Automakers Hyundai and Kia are being sued by the city of San Diego for allegedly failing to equip their vehicles with sufficient anti-theft technology that the city alleges to have contributed to vehicles being “dangerously and unreasonably susceptible to theft". 

According to San Diego City Attorney Mara W. Elliott’s office, the lawsuit, filed on behalf of the People of the State of California, covers the period 2011 through 2021, during which, it alleges, the two companies were a “glaring exception” to industry norms by manufacturing vehicles that could be stolen with “relative ease” using “tools no more advanced than a USB cable.” 

The lawsuit alleges that the automakers are “nearly unique” for their failure to adopt immobilizer technology that ensures car ignition cannot be started without their keys. There are viral videos on social media demonstrating the relative ease the which vehicles could be stolen. 

“Making sure cars are not easy to steal keeps dangerous drivers in stolen vehicles off the road,” City Attorney Mara W. Elliott said. “Hyundai’s and Kia’s decisions to put cost savings and profits over public safety has had significant consequences for San Diego and its residents, leading to a substantial increase in vehicle thefts, reckless driving, related crime sprees, and public harm.” 

In the first six months of 2022, the San Diego Police Department's 146 Hyundai and Kia cars were stolen in the city, according to the City Attorney’s Office. In the last six months of 2022, that number more than doubled to 369.  

The City Attorney’s office added that drivers of stolen Kias and Hundais compromised public safety several times throughout San Diego County. The lawsuit alleges that car thefts consume scarce law enforcement and emergency resources, deprive the public of safe streets and sidewalks, and increase violence when would-be thieves are confronted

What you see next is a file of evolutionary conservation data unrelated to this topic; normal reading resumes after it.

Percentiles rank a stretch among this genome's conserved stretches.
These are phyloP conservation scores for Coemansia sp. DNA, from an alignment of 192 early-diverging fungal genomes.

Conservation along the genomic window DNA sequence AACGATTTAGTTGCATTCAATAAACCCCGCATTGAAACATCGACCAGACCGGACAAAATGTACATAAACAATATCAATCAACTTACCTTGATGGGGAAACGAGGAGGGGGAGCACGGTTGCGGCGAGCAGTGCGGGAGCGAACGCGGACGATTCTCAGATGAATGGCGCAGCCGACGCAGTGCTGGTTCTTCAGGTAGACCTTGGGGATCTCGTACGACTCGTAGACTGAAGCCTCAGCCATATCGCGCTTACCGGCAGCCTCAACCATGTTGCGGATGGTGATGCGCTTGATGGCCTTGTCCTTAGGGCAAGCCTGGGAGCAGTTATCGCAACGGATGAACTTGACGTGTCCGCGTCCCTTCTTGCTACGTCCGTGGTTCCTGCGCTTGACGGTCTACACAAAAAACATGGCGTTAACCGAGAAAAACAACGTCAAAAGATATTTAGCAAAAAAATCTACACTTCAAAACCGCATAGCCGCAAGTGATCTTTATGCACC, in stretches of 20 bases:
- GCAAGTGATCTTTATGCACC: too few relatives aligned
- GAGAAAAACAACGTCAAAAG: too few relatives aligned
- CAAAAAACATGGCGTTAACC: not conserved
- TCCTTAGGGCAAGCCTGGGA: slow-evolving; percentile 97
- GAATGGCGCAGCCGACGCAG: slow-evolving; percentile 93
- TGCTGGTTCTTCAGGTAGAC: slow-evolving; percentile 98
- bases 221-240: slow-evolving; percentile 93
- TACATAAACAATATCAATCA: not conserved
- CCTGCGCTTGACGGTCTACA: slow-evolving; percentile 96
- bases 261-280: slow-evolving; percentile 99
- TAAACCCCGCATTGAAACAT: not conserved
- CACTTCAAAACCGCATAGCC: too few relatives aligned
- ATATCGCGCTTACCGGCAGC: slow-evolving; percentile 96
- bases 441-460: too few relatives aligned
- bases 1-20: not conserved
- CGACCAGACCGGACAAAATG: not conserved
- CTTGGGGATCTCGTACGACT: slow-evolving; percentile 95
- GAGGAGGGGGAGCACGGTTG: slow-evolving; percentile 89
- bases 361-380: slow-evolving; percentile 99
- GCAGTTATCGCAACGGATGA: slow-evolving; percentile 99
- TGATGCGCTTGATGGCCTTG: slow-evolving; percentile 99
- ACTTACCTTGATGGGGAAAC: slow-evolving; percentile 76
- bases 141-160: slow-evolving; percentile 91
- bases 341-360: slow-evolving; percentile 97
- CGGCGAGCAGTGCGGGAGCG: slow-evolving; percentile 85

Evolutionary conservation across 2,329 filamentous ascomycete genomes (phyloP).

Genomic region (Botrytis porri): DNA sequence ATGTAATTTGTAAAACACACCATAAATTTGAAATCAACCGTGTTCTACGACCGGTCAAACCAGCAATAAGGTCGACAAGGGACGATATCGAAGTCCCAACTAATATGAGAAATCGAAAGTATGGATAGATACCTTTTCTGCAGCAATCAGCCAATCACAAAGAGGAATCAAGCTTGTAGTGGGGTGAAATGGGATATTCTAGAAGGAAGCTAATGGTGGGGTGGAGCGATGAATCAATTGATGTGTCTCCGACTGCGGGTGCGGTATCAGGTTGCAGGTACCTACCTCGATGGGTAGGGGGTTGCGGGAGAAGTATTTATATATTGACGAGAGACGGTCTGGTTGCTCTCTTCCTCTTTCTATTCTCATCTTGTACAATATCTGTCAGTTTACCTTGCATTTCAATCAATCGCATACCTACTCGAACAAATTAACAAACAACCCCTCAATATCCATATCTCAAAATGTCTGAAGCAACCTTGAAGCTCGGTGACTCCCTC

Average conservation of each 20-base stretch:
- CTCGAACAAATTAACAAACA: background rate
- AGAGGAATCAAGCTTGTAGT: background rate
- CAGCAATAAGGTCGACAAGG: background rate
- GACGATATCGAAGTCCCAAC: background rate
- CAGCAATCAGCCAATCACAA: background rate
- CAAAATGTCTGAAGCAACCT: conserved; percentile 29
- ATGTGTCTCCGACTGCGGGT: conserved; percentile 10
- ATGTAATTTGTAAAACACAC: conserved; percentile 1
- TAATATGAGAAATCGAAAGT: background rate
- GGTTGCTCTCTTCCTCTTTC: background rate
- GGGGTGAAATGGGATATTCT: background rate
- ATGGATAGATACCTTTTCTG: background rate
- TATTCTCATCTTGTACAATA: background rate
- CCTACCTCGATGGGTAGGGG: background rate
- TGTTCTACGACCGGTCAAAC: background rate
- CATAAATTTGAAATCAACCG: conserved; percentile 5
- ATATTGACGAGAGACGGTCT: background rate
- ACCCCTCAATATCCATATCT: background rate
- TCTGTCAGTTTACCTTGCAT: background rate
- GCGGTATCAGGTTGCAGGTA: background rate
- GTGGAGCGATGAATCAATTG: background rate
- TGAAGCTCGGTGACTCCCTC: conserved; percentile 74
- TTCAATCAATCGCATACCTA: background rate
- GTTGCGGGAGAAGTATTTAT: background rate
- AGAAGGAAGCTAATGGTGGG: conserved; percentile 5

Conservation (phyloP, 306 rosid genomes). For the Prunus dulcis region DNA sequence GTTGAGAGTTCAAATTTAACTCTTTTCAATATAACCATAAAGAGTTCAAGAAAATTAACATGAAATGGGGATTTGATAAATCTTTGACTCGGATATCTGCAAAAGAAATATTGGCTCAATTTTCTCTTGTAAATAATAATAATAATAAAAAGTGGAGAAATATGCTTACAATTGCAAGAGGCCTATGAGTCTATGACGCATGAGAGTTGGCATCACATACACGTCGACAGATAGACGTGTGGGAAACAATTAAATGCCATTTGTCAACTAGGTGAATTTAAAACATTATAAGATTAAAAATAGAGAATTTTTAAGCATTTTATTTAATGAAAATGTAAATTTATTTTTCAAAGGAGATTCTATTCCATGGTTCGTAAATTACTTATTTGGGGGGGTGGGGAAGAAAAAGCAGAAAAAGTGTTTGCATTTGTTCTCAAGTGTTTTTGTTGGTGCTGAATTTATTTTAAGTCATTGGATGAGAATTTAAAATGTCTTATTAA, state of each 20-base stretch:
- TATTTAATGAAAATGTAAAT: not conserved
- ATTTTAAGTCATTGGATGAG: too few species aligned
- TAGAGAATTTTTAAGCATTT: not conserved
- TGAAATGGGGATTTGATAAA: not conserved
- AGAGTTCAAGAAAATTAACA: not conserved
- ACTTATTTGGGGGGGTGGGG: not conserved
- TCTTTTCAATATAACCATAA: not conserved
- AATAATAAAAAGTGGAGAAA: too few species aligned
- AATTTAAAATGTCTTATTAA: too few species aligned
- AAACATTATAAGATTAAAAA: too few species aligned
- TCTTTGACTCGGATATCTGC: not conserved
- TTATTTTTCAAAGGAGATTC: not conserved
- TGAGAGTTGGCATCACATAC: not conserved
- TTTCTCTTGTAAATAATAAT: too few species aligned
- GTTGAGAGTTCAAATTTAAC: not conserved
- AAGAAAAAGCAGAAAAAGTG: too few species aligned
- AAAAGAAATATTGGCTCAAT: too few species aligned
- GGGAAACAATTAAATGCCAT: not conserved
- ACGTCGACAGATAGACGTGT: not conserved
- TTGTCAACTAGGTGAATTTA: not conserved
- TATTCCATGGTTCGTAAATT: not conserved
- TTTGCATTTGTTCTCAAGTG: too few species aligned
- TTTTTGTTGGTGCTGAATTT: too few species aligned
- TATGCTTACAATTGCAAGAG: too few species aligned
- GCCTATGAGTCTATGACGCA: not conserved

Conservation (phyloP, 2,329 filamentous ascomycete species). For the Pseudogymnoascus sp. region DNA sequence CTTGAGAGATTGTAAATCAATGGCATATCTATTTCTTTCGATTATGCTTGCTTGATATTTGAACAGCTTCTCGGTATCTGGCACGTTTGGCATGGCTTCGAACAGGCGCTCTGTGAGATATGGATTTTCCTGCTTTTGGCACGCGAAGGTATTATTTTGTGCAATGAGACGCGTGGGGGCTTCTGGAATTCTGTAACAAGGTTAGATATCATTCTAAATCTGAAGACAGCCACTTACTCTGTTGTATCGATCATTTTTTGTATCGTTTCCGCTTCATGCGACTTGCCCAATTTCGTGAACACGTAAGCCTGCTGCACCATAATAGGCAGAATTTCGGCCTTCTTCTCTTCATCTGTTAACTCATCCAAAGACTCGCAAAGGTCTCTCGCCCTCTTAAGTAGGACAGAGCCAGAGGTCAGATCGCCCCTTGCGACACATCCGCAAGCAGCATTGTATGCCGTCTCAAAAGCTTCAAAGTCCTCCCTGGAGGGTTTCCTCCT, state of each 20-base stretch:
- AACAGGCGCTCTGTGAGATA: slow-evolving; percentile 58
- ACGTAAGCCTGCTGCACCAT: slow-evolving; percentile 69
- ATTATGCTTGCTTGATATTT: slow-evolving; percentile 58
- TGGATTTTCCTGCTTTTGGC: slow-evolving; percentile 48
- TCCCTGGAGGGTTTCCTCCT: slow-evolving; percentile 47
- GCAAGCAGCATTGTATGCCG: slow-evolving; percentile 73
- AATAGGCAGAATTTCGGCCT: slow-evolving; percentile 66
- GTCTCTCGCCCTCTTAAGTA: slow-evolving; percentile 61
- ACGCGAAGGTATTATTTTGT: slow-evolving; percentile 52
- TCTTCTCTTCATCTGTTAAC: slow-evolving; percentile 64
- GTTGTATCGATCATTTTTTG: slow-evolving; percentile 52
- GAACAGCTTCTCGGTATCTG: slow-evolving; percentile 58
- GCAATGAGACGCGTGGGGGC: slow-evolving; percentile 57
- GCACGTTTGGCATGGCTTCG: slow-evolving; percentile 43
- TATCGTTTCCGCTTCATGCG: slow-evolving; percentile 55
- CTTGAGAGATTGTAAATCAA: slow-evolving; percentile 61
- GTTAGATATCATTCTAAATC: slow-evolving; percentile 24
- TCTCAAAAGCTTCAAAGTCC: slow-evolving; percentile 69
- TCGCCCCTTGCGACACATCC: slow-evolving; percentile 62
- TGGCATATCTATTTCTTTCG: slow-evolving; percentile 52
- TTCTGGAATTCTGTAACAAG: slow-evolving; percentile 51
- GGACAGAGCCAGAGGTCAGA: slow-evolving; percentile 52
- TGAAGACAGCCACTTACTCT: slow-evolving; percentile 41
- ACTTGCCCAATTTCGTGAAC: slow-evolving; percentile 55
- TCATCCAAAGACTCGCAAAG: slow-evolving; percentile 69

On May 23, 2022, a man stole a Kia Optima and led police on a pursuit from Chula Vista to Buena Park in Orange County, striking a police vehicle while fleeing and stopping only after driving over a spike strip and being apprehended with the help of a K-9 unit. On October 22, 2022, five juveniles driving a stolen Kia Forte in Chula Vista crashed into a fire hydrant and fled on foot, leaving behind a wrecked car and a path of destruction. 

Those are just two incidents out of several listed by the San Diego City Attorney’s office. 

The lawsuit alleges that the company's conduct created a public nuisance that could have been avoided had they followed industry-wide standards and installed immobilizers at a cost of roughly $200 per vehicle. 

The lawsuit filed by the City of San Diego comes after a new report shows car thefts nationwide are surging, topping one million last year. Both Kia and Hyundai are facing federal lawsuits for failing to install adequate anti-theft technology in certain models. 

The Hyundai website says, “In response to increasing thefts targeting Hyundai vehicles without push-button ignitions and immobilizing anti-theft devices, we are introducing a free anti-theft software upgrade for affected customers.

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